Diecasting was invented in 1838 for the printing industry. In 1849, the first die casting related patent was granted for a hand-operated machine for printing. This process soon caught on and the technique grew rapidly as it made the production of complex parts in high volumes much more affordable. Lead and tin were the main metals that were used in early die casting until aluminum and zinc alloys caught on around 1914.
The most popular and widely accepted precision die cast parts today are made from aluminum alloy, but other materials like zinc, copper, etc. are also available. Improved equipment and manufacturing capabilities has also allowed the technique to evolve from low-pressure injection systems to higher-pressure situations and processes.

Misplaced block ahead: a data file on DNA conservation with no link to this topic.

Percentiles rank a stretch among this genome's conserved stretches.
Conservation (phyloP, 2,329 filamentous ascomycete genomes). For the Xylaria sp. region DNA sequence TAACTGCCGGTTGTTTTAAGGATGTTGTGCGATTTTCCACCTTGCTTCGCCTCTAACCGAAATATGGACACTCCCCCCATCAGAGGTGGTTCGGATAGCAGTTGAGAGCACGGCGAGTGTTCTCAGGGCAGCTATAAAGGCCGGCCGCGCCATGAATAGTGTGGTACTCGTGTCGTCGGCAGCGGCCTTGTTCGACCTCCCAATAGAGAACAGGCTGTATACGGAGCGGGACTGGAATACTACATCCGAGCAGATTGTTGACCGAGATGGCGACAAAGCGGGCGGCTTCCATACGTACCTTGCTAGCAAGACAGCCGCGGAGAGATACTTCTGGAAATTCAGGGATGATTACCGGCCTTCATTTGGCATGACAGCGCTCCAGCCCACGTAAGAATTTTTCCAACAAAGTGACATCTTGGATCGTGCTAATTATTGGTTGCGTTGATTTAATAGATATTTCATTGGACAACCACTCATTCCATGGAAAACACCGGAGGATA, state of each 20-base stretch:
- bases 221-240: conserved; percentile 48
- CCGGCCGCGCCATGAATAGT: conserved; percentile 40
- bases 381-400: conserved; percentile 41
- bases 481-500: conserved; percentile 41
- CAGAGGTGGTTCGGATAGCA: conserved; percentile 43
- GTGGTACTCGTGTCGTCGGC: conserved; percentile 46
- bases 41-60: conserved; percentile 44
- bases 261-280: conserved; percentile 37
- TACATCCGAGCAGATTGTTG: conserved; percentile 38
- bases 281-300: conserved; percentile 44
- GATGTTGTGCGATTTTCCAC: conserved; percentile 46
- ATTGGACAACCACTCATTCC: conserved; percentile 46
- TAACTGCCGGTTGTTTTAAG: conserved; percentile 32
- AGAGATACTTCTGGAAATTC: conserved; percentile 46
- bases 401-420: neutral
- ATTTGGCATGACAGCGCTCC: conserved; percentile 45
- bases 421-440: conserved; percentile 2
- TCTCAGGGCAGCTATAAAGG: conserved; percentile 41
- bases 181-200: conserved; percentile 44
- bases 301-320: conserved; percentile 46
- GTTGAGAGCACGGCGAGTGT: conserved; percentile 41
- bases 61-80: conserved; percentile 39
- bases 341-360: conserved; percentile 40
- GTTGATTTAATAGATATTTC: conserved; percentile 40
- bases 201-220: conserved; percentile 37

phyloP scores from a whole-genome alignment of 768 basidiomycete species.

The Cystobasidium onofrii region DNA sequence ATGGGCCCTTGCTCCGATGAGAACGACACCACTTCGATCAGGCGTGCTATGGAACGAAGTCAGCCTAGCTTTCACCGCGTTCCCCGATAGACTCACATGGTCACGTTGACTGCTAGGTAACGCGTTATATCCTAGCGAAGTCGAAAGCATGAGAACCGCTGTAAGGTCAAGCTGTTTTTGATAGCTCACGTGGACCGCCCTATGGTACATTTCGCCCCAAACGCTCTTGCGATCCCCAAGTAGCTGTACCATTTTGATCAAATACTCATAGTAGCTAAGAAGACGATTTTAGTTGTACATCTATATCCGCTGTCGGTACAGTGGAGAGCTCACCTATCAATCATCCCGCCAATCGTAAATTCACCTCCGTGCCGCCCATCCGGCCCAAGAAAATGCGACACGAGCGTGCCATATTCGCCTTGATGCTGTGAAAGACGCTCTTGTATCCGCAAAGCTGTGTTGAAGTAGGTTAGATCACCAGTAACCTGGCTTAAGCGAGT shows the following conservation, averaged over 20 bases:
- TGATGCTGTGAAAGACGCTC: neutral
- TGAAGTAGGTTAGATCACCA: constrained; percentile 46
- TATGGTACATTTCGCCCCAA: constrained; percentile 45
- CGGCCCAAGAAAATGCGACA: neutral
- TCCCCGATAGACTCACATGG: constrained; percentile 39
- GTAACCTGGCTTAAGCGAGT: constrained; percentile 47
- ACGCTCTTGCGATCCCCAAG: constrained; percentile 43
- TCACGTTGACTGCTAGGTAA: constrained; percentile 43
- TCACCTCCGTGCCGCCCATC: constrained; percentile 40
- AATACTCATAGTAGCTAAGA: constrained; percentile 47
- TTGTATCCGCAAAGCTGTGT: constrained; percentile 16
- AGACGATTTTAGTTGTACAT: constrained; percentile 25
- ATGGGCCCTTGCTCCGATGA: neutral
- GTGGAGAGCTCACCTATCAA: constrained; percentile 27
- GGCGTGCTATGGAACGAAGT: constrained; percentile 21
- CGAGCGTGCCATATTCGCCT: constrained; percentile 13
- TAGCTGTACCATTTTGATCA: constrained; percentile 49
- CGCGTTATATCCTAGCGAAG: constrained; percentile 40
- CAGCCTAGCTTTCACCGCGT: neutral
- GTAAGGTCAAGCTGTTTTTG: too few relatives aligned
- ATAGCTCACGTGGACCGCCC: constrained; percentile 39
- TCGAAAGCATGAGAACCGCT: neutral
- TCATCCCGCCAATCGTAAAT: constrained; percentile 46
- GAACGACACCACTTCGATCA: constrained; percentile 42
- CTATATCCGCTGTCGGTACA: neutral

The four main steps in precision die casting are: die preparation, filling, ejection, and shakeout.
- Die Preparation – To prepare for precision die casting, the mold cavity is sprayed with lubricant.
- Filling – You close the dies and inject molten metal into the dies under high pressure. Keep the pressure until the casting solidifies.
- Ejection – Dies are opened and the shot is ejected by the ejector pins.
- Shakeout – The last step is to separate the scrap from the shot.